In some instances, the method of the present invention not only provides enhancement, or acceleration, of the activity of the thrombolytic agent but also provides for removal of a thrombosis, utilizing a combination of the exterior radiated ultrasound and thrombolytic agent, which otherwise cannot be removed through the use of a thrombolytic agent by itself. This is specifically set forth hereinafter in the following examples.
Ultrasound device, Piezo driver, Model CU51 - E - 001, was produced by PIEZO Systems, Inc., Cambridge, Mass. The frequency of the machine is about 26 kHz. The transducer's overall dimensions are 6.5 cm in length and 2.0 cm in diameter. The output of ultrasound energy can be adjusted by turning both the amplitude knob and frequency knob. The output of ultrasound energy can be measured by watching the Power Meter (unit: microamperes). There are no direct meters to reflect the operating frequency and operating ultrasound intensity.
About 200 clots from a health researcher were used in serial in vitro studies to confirm that external ultrasound can enhance the thrombolytic action of a thrombolytic agent such as streptokinase. The results are as follows:
Clot reduction is dependent on the dosage of streptokinase. The effects of three different concentrations of streptokinase (SK) (50 μ/ml, 250 μ/l, 2,000 μ/ml) and ultrasound on one-hour old clot lysis were analyzed for thirty minutes. The results are shown in Table 1 for an ultrasound device at a power level of about 20 microamperes (pulsed mode), 40 microamperes (continuous mode), and in Table 2 for streptokinase alone.
It can be seen by comparison of Tables 1 and 2 that for a given dose of streptokinase, a significantly greater reduction in clot size (by weight percent) occurs when the clot is radiated with ultrasound for an equal period of time, 30 minutes. Therefore, a shorter length of time is required for a desired clot reduction when both ultrasound and the streptokinase are utilized as opposed to streptokinase itself.
TABLE 1______________________________________ USD + SK USD + SK USD + SK (50 μ/ml) (250 μ/ml) (2000 μ/ml)______________________________________reduction, % 63% 81% 85%weight reduction 170 mg 262 mg 315 mg______________________________________
TABLE 2______________________________________ SK SK SK (50 μ/ml) (250 μ/ml) (2000 μ/ml)______________________________________reduction, % 26% 29 ± 6% 48% (n = 2) (n = 7) (n = 2)weight reduction 48 ± 4 mg 74 ± 24 mg 130 ± 28 mg______________________________________
Utilizing the sample experimental setup as in Example I, the function of clot reduction on ultrasound exposure time has been determined. With the combination of streptokinase (250 μ/ml) and ultrasound, one-hour old clot lysis were tested, using four different exposure times, 5 minutes, 10 minutes, 13 minutes and 30 minutes. The results are shown in Table 3.
TABLE 3______________________________________ Clot Clot weight reduction rate reduction______________________________________5 minutes subgroup(n = 1) 30% 30 mg10 minutes subgroup(n = 2) 36 ± 16% 36 ± 9 mg15 minutes subgroup(n = 8) 46 ± 7% 126 ± 33 mg30 minutes subgroup(n = 8) 68 ± 9% 211 ± 33 mg______________________________________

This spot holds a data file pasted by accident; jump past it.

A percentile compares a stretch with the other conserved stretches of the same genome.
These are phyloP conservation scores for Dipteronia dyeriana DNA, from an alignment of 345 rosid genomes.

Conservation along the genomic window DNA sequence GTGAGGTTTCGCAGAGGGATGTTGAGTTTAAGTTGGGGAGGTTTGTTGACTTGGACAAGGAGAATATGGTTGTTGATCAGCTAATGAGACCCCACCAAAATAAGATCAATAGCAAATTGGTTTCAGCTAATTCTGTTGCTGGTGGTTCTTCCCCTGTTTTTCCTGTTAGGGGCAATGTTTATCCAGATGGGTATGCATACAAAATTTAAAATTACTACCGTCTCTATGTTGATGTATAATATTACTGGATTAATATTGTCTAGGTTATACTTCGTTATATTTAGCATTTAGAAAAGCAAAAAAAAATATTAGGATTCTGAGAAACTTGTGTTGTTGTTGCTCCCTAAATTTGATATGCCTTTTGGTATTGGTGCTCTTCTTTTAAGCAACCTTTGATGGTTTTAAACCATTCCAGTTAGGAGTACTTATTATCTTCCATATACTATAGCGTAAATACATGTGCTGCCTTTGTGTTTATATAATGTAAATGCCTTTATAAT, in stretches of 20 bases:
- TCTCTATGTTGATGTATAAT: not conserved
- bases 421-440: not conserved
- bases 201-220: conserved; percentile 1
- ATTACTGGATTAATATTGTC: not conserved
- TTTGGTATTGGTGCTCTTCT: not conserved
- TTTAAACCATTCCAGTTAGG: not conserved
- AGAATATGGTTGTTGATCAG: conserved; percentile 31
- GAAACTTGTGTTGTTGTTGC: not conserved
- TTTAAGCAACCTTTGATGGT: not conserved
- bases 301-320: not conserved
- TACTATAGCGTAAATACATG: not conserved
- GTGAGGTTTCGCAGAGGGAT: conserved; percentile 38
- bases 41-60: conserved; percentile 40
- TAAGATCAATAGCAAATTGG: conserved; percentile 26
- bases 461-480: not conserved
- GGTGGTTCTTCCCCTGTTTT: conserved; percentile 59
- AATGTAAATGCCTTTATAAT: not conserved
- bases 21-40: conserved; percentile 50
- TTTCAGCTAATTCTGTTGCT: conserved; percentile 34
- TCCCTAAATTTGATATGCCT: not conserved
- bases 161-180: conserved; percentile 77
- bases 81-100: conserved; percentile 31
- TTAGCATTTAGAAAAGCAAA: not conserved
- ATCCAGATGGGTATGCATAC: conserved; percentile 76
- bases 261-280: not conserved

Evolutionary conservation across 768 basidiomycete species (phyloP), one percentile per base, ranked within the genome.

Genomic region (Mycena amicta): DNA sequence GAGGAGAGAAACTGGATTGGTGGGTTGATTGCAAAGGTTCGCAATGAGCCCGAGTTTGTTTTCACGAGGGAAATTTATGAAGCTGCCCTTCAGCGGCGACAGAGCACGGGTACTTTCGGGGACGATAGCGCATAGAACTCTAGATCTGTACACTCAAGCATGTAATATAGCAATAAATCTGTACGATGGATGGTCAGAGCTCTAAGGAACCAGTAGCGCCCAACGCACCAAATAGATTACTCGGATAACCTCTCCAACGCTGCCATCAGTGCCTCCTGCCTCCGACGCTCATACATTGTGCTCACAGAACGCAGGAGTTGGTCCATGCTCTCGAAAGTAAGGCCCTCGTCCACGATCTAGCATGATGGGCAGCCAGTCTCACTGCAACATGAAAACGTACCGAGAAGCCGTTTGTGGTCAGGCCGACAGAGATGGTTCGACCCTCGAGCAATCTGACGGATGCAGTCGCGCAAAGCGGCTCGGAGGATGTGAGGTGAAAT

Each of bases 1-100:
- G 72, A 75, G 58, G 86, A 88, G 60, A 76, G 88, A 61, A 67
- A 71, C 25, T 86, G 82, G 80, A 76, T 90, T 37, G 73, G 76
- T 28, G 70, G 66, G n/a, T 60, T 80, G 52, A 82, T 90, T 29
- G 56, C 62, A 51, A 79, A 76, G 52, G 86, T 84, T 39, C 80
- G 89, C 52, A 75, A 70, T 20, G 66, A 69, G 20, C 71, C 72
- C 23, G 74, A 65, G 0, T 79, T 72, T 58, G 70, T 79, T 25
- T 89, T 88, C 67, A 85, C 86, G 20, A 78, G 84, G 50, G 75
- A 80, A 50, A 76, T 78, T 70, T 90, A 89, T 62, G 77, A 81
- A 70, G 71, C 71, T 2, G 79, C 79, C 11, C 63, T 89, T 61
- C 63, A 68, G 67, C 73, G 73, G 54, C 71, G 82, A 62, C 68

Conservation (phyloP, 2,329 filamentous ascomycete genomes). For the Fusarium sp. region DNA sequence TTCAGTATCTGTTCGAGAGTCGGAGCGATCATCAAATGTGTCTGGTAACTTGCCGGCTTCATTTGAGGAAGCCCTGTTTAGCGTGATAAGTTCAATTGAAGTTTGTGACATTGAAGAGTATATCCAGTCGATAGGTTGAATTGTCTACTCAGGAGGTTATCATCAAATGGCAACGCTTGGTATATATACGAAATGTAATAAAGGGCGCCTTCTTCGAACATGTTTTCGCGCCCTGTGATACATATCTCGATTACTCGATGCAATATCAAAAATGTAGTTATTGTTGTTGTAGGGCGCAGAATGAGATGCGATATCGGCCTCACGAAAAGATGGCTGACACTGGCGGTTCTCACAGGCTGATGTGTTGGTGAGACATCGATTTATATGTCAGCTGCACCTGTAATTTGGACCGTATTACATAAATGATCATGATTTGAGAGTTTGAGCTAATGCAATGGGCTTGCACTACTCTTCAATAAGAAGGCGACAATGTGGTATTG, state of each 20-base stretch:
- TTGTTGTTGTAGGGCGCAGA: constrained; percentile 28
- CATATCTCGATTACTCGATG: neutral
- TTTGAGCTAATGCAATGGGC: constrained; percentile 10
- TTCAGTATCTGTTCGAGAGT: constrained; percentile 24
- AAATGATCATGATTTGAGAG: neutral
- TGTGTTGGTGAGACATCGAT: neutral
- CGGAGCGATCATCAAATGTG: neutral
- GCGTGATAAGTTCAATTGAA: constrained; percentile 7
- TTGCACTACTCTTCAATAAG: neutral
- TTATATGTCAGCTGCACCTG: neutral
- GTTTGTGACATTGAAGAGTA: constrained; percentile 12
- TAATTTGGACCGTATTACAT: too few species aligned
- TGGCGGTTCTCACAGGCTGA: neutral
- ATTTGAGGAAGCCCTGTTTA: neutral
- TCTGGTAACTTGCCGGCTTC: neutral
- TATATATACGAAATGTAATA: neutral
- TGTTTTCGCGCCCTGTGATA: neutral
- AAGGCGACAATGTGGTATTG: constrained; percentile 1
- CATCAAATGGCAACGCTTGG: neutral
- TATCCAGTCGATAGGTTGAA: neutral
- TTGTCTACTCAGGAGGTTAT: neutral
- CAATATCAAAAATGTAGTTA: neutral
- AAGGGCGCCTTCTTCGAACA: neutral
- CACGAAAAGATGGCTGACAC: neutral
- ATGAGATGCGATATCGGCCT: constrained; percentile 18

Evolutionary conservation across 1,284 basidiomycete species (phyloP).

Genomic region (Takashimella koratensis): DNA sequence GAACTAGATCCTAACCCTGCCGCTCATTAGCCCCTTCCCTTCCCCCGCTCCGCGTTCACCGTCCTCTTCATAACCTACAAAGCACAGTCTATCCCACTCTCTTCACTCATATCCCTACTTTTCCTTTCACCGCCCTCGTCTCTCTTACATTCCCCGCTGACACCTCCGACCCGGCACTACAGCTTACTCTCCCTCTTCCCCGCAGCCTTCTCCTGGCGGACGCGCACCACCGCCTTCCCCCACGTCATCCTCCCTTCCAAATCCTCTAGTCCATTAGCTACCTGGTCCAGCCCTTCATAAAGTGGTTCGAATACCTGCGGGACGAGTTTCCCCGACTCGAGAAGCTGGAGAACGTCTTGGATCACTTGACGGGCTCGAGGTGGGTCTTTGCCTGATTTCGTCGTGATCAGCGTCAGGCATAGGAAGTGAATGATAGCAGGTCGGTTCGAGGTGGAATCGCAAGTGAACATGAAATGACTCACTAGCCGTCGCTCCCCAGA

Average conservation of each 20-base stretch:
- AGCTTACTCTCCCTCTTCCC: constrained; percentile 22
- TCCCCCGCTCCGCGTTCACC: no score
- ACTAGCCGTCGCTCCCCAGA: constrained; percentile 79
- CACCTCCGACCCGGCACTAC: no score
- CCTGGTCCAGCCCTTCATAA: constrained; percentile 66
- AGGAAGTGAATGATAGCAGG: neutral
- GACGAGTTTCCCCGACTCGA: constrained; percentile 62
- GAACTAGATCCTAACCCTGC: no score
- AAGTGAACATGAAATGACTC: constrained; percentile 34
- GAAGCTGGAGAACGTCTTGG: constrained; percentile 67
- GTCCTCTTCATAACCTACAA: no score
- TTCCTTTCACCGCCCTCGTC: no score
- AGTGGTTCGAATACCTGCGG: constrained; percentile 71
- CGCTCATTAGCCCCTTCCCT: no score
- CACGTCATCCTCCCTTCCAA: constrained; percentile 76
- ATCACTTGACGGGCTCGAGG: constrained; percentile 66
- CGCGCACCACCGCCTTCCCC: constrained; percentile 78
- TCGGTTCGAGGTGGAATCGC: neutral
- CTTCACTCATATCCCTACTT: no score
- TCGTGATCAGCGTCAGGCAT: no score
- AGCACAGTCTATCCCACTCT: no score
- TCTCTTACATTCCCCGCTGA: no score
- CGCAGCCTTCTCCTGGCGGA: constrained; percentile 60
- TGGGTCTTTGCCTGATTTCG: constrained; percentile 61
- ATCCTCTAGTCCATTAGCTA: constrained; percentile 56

Utilizing the same experimental setup as in Example I, the function of clot reduction on clot age has been determined, with 250 μ/ml streptokinase, combined with ultrasound for 30 minutes. The effect of clot age on thrombolysis is shown in Table 4.
TABLE 4______________________________________ Clot Clot weight reduction % reduction______________________________________1-hour old clot (n = 6) 74 ± %9% 217 ± 35 mg2-hour old clot (n = 5) 68 ± 9% 204 ± 27 mg3-hour old clot (n = 2) 67 ± 4% 184 ± 14 mg______________________________________
Utilizing the same experimental setup as in Example I, the function of thrombolysis on different clot weights has been determined with 250 μ/ml streptokinase, Combined with ultrasound for 30 minutes. The effects of 1-hour old clot weight and mass on thrombolysis is shown in Tables 5 and 6.
TABLE 5______________________________________In lighter clot subgroup Clot Clot weight(90-126 mg): reduction % reduction______________________________________SK + USD (n = 13) 78 ± 14% 82 ± 12 mgSK alone (n = 2) 35 ± 4% 55 ± 14 mg______________________________________
TABLE 6______________________________________In heavier clot subgroup Clot Clot weight(228-357 mg): reduction % reduction______________________________________SK + USD (n = 13) 71 ± 8% 215 ± 34 mgSK alone (n = 2) 30 ± 5 90 ± 25 mg______________________________________
Utilizing the same experimental setup as in Example I, the effect of ultrasound mode on thrombolysis has been determined. With 250 μ/ml streptokinase, the one-hour old clots were exposed to continuous and pulsed ultrasound for 30 minutes. The effect of different ultrasound modes on thrombolysis is as follows:
The average clot reduction was 78±18% (net reduction of the clot weight was 80±15 mg, n=8).
The average clot reduction was 78±8% (net reduction of the clot weight was 84± mg, n=5).
The experimental setup as in Example I has been utilized to perform experiments on two rabbits for evaluating an apparatus of the present invention which utilizes external ultrasound to remove arterial thrombi. As illustrated in FIG. 2, arterial occlusions 42, 44 were induced in bilateral iliofemoral arteries 46, 48 communicating with the aorta 50. The occlusions 42, 44 were formed by a combination of balloon abrasion followed by electrical induction of a thrombus by a guide wire (not shown). The bilateral iliofemoral thrombi were created after fifteen minutes of electrical energy to the iliofemoral arteries and the bilateral iliofemoral occlusions so formed were documented by X-ray angiography.